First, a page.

Anxiety & Low Self Esteem

Anxiety & Low Self Esteem

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This week I am moving on from depression to look at another issue I suffer with, anxiety, paranoia and low self esteem. Now, a key part of looking at anxiety in my opinion is truly defining what it is and what it means. I think that it is fair to say that one is a biological reaction that everyone suffers from to different degrees of severity when there are moments of stress or more accurately anticipation. That is nervousness. I then believe that Anxiety is a much deeper condition that is engrained in the mind and is very much to do with confidence, how we view ourselves and how view the world. I realise that description of anxiety may seem very simplified to some people but I will expand on why I think that as the post goes on.

Is it Nerves or Anxiety?

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I often think that there is confusion when talking about anxiety. I think that many people confuse anxiety with nervousness. It is very often that before a significant event that you are about to participate in you may well be nervous. You may suffer from butterflies in the stomach, light-headedness, shakes/tremors or poor communication skills. Whether you are about to deliver a speech at a work conference, participate in a competitive sporting event or approach someone to ask them out on a date. In the lead up to the event we are nervous both about our performance and the outcome.

All of the things I have said above are also symptoms of anxiety. There is, from my experience, a large difference between the two conditions though. When it comes to being nervous about something is that it is generally noted by many people (professional athletes, professional businessmen and women, professional speakers) that once you actually come to the point of performing whatever task it is that has got the nerves jangling, your body tends to react biologically, adrenaline kicks in and the nervous feeling goes away as you focus on your task rather than worrying about what might go wrong. Your mind becomes focused on participation rather than outcome; you lose yourself in the moment in what you are doing. To simplify it, nervousness is a biological response to a situation. That is how I see it anyway.

However anxiety is a condition that is very different to a person who suffers from nerves. I find when I am suffering from anxiety; I tend to look at things in a much larger and broader view. I see the consequences of my potential actions and my failures, before siting what I would do if or when that potential consequence comes around and so on and so forth. I continue to look at the potential negative outcomes of my actions and my decisions and then create a trail, a story made out of potential scenarios that haven’t even happened yet but nearly always end up with a bad outcome.When I have built this imaginary mind map, all of the things that could go wrong (in my experience) generally come from mistakes or bad decisions I would make. When Then I start to examine myself, looking at the things I am bad at, the skills I don’t have instead of focusing on all the things I am good at.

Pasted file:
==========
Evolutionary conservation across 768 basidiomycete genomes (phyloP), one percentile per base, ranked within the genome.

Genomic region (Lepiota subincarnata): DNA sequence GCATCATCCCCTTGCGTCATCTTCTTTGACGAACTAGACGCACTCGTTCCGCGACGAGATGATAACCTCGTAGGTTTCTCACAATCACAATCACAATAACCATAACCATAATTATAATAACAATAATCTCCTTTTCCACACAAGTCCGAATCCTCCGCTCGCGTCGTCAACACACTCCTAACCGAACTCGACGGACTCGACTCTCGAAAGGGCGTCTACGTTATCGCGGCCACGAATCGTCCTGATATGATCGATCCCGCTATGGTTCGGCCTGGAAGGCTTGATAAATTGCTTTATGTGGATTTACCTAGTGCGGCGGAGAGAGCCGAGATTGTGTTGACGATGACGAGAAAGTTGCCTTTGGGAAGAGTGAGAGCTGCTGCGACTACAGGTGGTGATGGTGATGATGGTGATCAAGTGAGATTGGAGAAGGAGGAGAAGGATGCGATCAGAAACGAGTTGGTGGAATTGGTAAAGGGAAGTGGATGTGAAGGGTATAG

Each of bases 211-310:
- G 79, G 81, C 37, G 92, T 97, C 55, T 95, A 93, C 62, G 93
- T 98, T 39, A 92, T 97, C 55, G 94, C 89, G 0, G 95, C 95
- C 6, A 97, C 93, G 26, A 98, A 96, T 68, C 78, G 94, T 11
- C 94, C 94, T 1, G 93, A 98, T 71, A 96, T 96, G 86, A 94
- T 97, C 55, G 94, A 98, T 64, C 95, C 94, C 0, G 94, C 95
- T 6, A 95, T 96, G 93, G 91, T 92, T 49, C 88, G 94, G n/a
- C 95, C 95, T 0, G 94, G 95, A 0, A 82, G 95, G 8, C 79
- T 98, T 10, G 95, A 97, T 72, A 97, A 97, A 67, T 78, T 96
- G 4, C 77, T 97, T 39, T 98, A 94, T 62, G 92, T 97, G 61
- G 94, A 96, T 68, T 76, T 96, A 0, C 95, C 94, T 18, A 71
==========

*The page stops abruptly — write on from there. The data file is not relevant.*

My Social Anxiety

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In the early stages of anxiety and how the condition develops (this is just my opinion, I am speaking in terms of what I think about the way my own mind works, not from medical fact) I focus on my flaws, my mistakes and my lack of skills rather than the positive parts of my mind and myself. When the lack of certain abilities sabotages us in a particular way, that memory will remain with us and so will the emotional response that came with it whether that is sadness, anger, embarrassment or any other negative emotional response you wish to think of. Those times where we have been unsuccessful at certain things or certain abilities where we are less able have been highlighted act as a catalyst for periods of anxiety. I think that much of the anxiety I suffer from is doubt in my abilities and myself and having to put myself on display in a place where those, for lack of a better term, weaknesses may be exposed.

I can also be prone to small emotional breakdowns that can strike at any moment. I think lots of people who have suffered an ABI, TBI or even a severe emotional trauma can relate to that. When stresses in public places such as (for me) an invasion of personal space, strangers approaching me, an unexpected pressure being put on me or a decision that needs to be made it affects the way I think, my social and communication skills as well as my mood. An alarm bell goes off in my head because any of those situations that occur now are a threat to my safety and my wellbeing. At this point I want to turn tail and run. I want to hide somewhere, I want to go back home, get into bed and hide under the covers where I am safe and I cannot be exposed as a cripple or a spastic or any of the other negative generalized terms that ignorant and uninformed people use to describe people with disabilities. Words that have somehow found their way into my mind that, in times of darkness in my own mind I apply to myself. It is an attack of self-sabotage. When I re-read these words I can’t help but think what a coward I am. I’m a coward for caring what these people think. Their opinions will be informed by the actions I perform and the things I say which are not always in my control and are in no way my fault.

Anxiety – Is It A Cyclical Thing?